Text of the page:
Last week, Microsoft pulled a full reversal on some controversial Xbox One policies. It was a drastic move, and one that required the company to choke down a Duke controller-sized helping of pride. But humble pie is a frequent special on the game industry's menu, so the USG crew put our heads together to come up with the biggest pride-swallowing moments in gaming history.
Throw in Microsoft's Xbox One-80 and you've got a pretty nice top 10 going here. We had some other entertaining fiascos in the running (Dennis Dyack's NeoGAF wager for Too Human, Time Warner dropping its expensive acquisition Atari like a chunk of nuclear waste in the early '80s gaming crash), and we're sure there are a few gems we're forgetting. Refresh our memories in the comments and we might add your write-up to the list, and then you'll be able to take great pride as part of our own little hall of shame!
Nintendo says customers don't want online
Sega ushered in the era of online consoles in 1999 with the Dreamcast, which had a modem in every system. Within a few years, Sony and Microsoft had added online gaming to the PS2 and Xbox, because they knew the industry was going online and there would be no coming back. Nintendo, on the other hand, was unconvinced. It shipped broadband and dial-up modem attachments for the Gamecube, but the only games that used them for online play here were poor Sega's Phantasy Star Online titles.
In 2004, when asked about the company's clear indifference to online gaming, Nintendo president Satoru Iwata explained that "customers do not want online games."In a series of impressively short-sighted statements, Iwata said customers wouldn't be willing to pay for Internet service, getting online was too difficult, online games didn't crack the charts, and enthusiasm for online gaming was fading. While there wasn't one definitive moment of pride-swallowing where Iwata recanted his heretical statements and pledged fealty to the online gods, every 3DS or Wii U that connects to the Internet, every Monster Hunter release to pad the bottom line, every social feature on the Wii U, and every system update is an admission of how stunningly wrong the company was.
The infamous marketing campaign promised that John Romero was going to make you his bitch, and featured the tagline, "Suck it Down." As we now know, the only thing sucked down was Romero's pride when the game launched and wasn't even close to the genre-defining classic it was hyped to be. Romero has had success since then, most notably with his free-to-play studio Loot Drop, but his name will forever be linked to Daikatana, a cautionary tale about the danger of excessive hype.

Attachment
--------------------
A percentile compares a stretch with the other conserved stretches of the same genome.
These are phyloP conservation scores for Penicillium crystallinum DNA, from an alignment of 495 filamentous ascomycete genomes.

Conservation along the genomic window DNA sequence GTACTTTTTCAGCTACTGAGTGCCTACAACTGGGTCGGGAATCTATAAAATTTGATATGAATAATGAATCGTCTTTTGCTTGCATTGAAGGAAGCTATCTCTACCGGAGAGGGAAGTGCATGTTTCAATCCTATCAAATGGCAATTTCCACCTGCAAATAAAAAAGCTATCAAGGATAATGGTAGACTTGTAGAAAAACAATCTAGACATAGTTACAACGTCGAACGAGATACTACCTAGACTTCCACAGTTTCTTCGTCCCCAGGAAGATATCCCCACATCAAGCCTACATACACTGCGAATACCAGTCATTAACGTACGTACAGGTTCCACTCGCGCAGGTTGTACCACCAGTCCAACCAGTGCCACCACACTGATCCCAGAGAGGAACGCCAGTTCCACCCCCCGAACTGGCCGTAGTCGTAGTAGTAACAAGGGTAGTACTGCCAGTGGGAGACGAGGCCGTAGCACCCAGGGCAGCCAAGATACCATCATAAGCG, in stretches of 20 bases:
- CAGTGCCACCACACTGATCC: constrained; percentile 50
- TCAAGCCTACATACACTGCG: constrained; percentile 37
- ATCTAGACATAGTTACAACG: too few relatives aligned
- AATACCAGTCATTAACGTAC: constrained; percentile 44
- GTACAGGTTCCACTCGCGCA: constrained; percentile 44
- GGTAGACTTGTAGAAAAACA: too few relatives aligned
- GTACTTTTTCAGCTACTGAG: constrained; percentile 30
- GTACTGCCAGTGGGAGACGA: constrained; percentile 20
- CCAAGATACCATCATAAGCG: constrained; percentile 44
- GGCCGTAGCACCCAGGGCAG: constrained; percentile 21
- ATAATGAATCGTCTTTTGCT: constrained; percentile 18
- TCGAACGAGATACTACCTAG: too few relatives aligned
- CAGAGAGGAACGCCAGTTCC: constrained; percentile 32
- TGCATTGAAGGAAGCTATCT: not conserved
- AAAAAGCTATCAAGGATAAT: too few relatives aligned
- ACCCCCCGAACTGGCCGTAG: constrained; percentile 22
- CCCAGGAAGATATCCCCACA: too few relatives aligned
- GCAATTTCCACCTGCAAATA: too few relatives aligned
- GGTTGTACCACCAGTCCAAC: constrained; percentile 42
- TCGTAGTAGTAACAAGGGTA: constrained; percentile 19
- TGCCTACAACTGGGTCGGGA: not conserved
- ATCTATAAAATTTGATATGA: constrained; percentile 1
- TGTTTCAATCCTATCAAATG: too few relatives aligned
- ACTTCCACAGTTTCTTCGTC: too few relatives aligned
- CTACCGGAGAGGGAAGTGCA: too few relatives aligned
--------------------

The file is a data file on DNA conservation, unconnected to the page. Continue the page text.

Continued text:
The Entertainment Software Association drops support for SOPA
In 2011 and 2012, Congress considered the Stop Online Piracy Act, a measure that would have let copyright holders shut down websites hosting infringing material. The idea was that it would be used to squash pirate sites and protect intellectual property rights. But great power demands great responsibility, and at the risk of understatement, "responsibility" is not a word we often associate with giant corporations.
I'm a little torn on whether this one should be on here. You see, the ESA pushed hard for SOPA. Even after some of its member companies and the online public as a whole began decrying SOPA as a mistake, the ESA stuck to its guns, emphasizing how badly the industry needed it to pass. Ordinarily, that would make the ESA's eventual abandonment of SOPA a five-star pride-swallowing moment. But here's the thing: The ESA announced it was dropping SOPA support hours after the bill's original sponsor threw in the towel. The predominant emotion on this list is supposed to be shame, but switching positions to be on the right side of history once that history's already been made is practically the definition of shameless.
Mass Effect 3's ending
What I love about this one is that there were two bigger picture trends coming into conflict. For years, studios had been selling their games as epic sagas. New IPs were often the first in a planned trilogy, supposedly because "trilogy" is synonymous with "credibility" and "quality." (See: Beastmaster, Maniac Cop, Look Who's Talking). But for that idea to work, people needed to believe there was a fantastic story already worked out, just waiting to be told. With as much narrative credibility as any studio in the industry, BioWare embraced the trilogy notion and pushed Mass Effect as a sci-fi opus with a suitably sprawling scope.